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My consecration service is not really about me – Rt Revd Libby Lane, Bishop of Stockport on becoming the first female bishop in the Church of England

The Right Reverend Libby Lane is eighth Bishop of Stockport, prior to which she was Vicar of St Peter’s, Hale, and St Elizabeth’s, Ashley. Libby had been Dean of Women in Ministry for the Diocese of Chester until shortly before her consecration as bishop. She trained for ministry at Cranmer Hall in Durham before she was ordained a deacon in 1993 and a priest in 1994, serving her curacy in Blackburn, and then spending time as Team Vicar in Stockport and in chaplaincy roles in the Diocese of York.

Libby Lane
The Right Reverend Libby Lane

On 26th January 2015, the Right Reverend Libby Lane was consecrated as the first female bishop in the Church of England in a packed service at York Minster attended by more than 100 bishops from the Church of England and women bishops from across the Anglican Communion.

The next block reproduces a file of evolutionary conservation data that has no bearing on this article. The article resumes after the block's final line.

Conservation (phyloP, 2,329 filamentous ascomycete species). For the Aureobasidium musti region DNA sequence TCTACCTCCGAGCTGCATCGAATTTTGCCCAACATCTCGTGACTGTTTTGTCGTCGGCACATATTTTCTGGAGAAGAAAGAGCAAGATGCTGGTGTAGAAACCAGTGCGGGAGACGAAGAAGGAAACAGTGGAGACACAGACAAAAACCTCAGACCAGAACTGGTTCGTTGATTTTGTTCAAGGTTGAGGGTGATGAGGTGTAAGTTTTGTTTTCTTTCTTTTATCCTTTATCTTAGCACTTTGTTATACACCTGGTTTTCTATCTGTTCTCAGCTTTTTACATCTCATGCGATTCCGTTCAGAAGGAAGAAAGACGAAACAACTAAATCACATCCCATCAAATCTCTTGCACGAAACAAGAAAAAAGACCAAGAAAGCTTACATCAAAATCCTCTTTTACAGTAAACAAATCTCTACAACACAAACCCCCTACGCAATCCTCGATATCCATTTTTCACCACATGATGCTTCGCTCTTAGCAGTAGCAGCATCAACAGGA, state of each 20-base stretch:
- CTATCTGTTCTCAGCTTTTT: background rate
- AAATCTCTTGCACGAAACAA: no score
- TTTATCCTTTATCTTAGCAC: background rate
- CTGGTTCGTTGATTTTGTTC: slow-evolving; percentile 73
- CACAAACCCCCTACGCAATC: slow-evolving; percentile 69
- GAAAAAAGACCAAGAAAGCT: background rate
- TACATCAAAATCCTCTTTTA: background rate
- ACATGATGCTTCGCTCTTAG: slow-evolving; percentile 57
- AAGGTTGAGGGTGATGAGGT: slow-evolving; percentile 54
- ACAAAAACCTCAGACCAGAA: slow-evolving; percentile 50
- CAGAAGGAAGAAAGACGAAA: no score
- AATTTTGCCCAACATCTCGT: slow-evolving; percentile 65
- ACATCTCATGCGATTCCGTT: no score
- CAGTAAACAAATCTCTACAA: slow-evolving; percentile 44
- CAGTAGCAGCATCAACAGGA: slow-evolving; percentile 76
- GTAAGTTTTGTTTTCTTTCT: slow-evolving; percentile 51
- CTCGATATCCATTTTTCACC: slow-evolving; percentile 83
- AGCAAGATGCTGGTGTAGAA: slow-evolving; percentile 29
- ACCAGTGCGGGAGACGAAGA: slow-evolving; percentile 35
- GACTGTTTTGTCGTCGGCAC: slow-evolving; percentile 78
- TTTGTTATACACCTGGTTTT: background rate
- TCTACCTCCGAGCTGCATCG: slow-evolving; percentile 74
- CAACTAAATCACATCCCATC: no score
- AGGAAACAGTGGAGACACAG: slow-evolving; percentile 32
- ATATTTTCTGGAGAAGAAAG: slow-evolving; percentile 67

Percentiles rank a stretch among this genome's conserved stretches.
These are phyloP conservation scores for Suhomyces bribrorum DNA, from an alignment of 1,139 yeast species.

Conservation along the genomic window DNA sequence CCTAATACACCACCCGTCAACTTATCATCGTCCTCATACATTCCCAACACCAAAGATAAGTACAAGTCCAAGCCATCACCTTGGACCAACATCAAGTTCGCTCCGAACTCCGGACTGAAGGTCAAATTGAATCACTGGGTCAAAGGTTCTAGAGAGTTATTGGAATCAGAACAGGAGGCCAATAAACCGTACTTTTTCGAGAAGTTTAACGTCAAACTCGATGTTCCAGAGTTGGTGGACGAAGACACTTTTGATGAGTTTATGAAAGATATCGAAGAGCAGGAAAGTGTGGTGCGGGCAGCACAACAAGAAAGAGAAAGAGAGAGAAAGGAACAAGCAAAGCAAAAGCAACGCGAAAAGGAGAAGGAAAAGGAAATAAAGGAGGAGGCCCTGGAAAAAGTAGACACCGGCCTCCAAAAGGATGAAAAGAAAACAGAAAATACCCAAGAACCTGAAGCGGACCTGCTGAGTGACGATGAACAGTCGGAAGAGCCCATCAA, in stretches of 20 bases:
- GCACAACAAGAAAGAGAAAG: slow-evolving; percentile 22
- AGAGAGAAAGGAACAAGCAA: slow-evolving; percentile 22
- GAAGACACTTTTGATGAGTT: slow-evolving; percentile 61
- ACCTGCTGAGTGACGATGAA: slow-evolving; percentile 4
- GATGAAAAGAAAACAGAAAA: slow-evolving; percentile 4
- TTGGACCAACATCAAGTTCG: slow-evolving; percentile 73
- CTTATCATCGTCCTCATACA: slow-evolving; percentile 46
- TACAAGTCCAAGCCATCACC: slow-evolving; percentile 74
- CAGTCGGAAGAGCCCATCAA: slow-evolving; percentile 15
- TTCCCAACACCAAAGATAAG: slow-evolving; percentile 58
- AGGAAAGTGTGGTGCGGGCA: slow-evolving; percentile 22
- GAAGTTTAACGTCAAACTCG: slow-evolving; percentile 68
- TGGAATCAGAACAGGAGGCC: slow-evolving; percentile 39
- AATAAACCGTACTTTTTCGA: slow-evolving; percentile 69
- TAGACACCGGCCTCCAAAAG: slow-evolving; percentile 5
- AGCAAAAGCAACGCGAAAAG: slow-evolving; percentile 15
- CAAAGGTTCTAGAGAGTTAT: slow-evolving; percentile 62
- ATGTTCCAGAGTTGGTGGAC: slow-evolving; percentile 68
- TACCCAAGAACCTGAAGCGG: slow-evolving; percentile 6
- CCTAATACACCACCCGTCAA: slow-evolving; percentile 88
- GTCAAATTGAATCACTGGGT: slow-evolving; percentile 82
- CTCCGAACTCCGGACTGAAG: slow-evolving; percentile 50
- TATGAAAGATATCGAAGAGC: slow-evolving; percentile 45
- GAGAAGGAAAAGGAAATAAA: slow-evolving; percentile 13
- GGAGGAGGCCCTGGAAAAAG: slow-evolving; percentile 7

I cannot properly express how encouraged I have been in the weeks since the announcement of my nomination, by the thousands of messages I have received with words of congratulation, support and wisdom. I’ve heard from people of all ages, women and men – people I have known for years, and people I have never met; people from down the road, and people from across the world.

This moment marks something important

Many those who have been in touch have little or no contact with the Church of England; not all have been people of faith, but every one of them has felt this moment marks something important. That all this personal – and media – attention has centred on me has been a little overwhelming: I cannot possibly live up to everyone’s expectation. And so… I hold on to words of promise from the Bible…

My consecration is not really about me…

My consecration service is not really about me. With echoes of practice which has been in place for hundreds of years in the church, it is a reminder that what I am about to embark on is shared by the bishops around me, by those who have gone before me and those who will come after. It places the ministry of a bishop in the context of the ministry of all God’s people.




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